Diapers won’t expire, but they can deteriorate over time and lose elasticity. While this might make them less effective, older diapers don’t pose any health risks.

Have you ever wondered — but felt silly asking — if diapers expire?

This is actually a very reasonable question if you have old disposable diapers around and don’t know if they’ll make OK hand-me-downs when baby number 2 (or 3 or 4) comes along. Or maybe you’re considering gifting unopened, leftover diapers to a friend or relative.

Rather than toss unused diapers, why not use them later on, give them to friends with little ones, or donate them? The short answer is, you likely can, because they don’t expire — though age may have taken a toll in some cases.

Baby formula has an expiration date, and even baby wipes can lose moisture over time. But as far as diapers go, your friends, family, and even your pediatrician might be stumped by this question.

Frankly, it’s a question that most people never think about. If you search online for an answer, there isn’t much reliable information available.

The good news is that you no longer have to guess. We reached out to the customer service departments at two major disposable diaper manufacturers (Huggies and Pampers), and the general consensus is no, diapers don’t have an expiration date or shelf life. This applies to open and unopened diapers.

So if you have last year’s unused diapers laying around the house, don’t feel guilty about gifting these to someone else — hello, perfect baby shower gift.

And for ones that are even older? Well, as a paper product, diapers can be used for an unknown period of time. But while they don’t technically expire, manufacturers do recommend using them within 2 years of purchase.

This isn’t a hard or fast rule, though. Just know that there are some things to keep in mind with older diapers.

Color, absorption, and elasticity are considerations to keep in mind with diapers older than a couple years. These issues don’t signal that the diaper has expired — that is, it’s not dangerous to use a discolored, looser, or less absorbent diaper — but they may be reason to throw in the towel and go with another option (new diapers or even cloth diapers).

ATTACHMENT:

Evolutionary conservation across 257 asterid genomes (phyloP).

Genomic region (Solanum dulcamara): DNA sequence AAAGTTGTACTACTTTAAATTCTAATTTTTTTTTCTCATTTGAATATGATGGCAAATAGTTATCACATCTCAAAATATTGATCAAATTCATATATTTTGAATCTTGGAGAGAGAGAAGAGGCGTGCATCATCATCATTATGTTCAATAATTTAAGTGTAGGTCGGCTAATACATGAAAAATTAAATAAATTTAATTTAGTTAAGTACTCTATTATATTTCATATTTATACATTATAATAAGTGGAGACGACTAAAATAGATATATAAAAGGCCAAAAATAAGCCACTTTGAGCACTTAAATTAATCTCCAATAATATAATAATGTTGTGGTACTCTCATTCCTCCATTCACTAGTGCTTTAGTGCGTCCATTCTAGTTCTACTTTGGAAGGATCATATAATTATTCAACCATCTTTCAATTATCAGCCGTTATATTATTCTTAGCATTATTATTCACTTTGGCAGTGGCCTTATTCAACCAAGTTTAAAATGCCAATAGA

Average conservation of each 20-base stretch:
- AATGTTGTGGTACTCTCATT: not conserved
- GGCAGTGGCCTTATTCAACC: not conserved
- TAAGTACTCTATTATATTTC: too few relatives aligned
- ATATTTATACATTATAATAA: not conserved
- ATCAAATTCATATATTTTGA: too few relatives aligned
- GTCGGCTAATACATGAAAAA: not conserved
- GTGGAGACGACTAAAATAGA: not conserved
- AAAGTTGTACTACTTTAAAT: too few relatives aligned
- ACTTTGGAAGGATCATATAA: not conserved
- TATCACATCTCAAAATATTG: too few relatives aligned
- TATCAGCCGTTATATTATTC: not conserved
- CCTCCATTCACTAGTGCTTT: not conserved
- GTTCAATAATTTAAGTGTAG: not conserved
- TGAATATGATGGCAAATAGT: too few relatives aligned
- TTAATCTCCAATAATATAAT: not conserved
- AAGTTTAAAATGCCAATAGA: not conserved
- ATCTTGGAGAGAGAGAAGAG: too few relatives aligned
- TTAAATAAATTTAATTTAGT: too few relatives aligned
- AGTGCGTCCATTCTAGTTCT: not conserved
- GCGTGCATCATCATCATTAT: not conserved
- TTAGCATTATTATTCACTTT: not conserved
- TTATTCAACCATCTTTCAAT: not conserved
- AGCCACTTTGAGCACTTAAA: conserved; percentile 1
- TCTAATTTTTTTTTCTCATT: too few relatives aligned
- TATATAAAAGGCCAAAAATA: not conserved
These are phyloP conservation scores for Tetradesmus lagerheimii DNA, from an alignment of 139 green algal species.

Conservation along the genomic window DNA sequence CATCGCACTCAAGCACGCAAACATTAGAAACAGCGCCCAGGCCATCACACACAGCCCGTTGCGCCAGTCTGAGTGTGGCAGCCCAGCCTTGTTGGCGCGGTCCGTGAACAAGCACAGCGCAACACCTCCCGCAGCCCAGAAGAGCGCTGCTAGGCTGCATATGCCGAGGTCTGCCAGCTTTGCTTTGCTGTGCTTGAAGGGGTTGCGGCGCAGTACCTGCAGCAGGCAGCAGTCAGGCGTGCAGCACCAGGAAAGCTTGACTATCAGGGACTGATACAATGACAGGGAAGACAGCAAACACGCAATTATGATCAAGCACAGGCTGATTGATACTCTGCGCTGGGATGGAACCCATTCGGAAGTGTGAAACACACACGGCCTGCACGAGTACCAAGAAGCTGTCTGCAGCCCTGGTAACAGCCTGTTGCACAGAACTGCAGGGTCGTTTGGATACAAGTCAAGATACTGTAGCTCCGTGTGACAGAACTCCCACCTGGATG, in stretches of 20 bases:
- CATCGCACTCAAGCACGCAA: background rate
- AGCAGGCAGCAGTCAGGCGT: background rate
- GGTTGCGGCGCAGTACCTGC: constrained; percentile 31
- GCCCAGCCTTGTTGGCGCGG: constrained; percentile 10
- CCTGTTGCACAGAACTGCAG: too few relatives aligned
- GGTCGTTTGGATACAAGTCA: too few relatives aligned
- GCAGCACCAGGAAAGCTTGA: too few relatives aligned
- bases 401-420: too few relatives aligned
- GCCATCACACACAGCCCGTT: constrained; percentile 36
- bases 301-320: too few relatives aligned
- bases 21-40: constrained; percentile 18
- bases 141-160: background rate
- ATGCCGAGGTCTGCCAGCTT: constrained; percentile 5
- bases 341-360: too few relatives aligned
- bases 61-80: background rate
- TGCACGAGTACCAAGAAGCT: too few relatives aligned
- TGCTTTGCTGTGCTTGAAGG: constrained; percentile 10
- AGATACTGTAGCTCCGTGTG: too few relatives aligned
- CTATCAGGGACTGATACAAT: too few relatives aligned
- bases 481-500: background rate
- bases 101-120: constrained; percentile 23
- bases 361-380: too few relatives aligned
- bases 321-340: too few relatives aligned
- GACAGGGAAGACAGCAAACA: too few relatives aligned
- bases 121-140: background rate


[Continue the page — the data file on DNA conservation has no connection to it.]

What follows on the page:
1. Discoloration

If you’re using diapers with some age, they may no longer appear white bright, but rather have a slight yellowish hue. This is something that commonly happens with paper products over time due to exposure to light and air.

But while yellow diapers might look past their prime, they’re safe to use and can be just as effective as a new pack — although we wouldn’t recommend gifting these to anyone.

2. Less absorption

Another thing to keep in mind with older diapers is that the absorption material may break down over time. And as a result, the diapers may become less effective with absorbing moisture, causing leaks.

So if you’re using an older pack of diapers and notice more leaks or wet surfaces, your best bet is to toss the diapers and buy a new pack. This way, your baby’s bottom remains as dry as possible, which can help prevent diaper rashes.

3. Less elasticity and adhesive

Older diapers can also suffer from loosened elastic around the legs, which can cause more leaks. In addition, the adhesive tape used to keep diapers in place can break down after a couple years. The last thing you want is a diaper that slips off due to weak adhesive!

Because some disposable diapers contain chemical components, you might prefer natural diapers made from plant materials — like the ones from The Honest Company.

According to The Honest Company customer service representative we spoke to, their hypoallergenic, eco-friendly disposable diapers also don’t have an expiration date. But like other diapers, they could potentially lose effectiveness the longer you have them.

Since the goal is to keep your diapers in good condition — so they don’t lose their effectiveness and leave you with a big mess — it’s important to know the proper way to store diapers.

Pampers recommends keeping diapers in an “area protected from extreme heat and humidity.” The company also recommends a storage area that’s 85°F (29.4°C) or less. Too much heat can melt the adhesive tape on disposable diapers, causing less stickiness.

Also, if you have more diapers than you’ll need, keep them packaged in the box and plastic, if possible. This eliminates direct exposure to light and air, which helps reduce the yellowing effect.

Diapers are expensive, so the fact that they don’t have an expiration date might be the best news you’ve heard — especially if you have a bunch of unused diapers around and you’re expecting a new baby.

But although diapers don’t expire, they could lose effectiveness. So keep a close eye on how well your older diapers perform. If your baby starts to have more leaks than normal, it’s time to toss them in favor of new ones.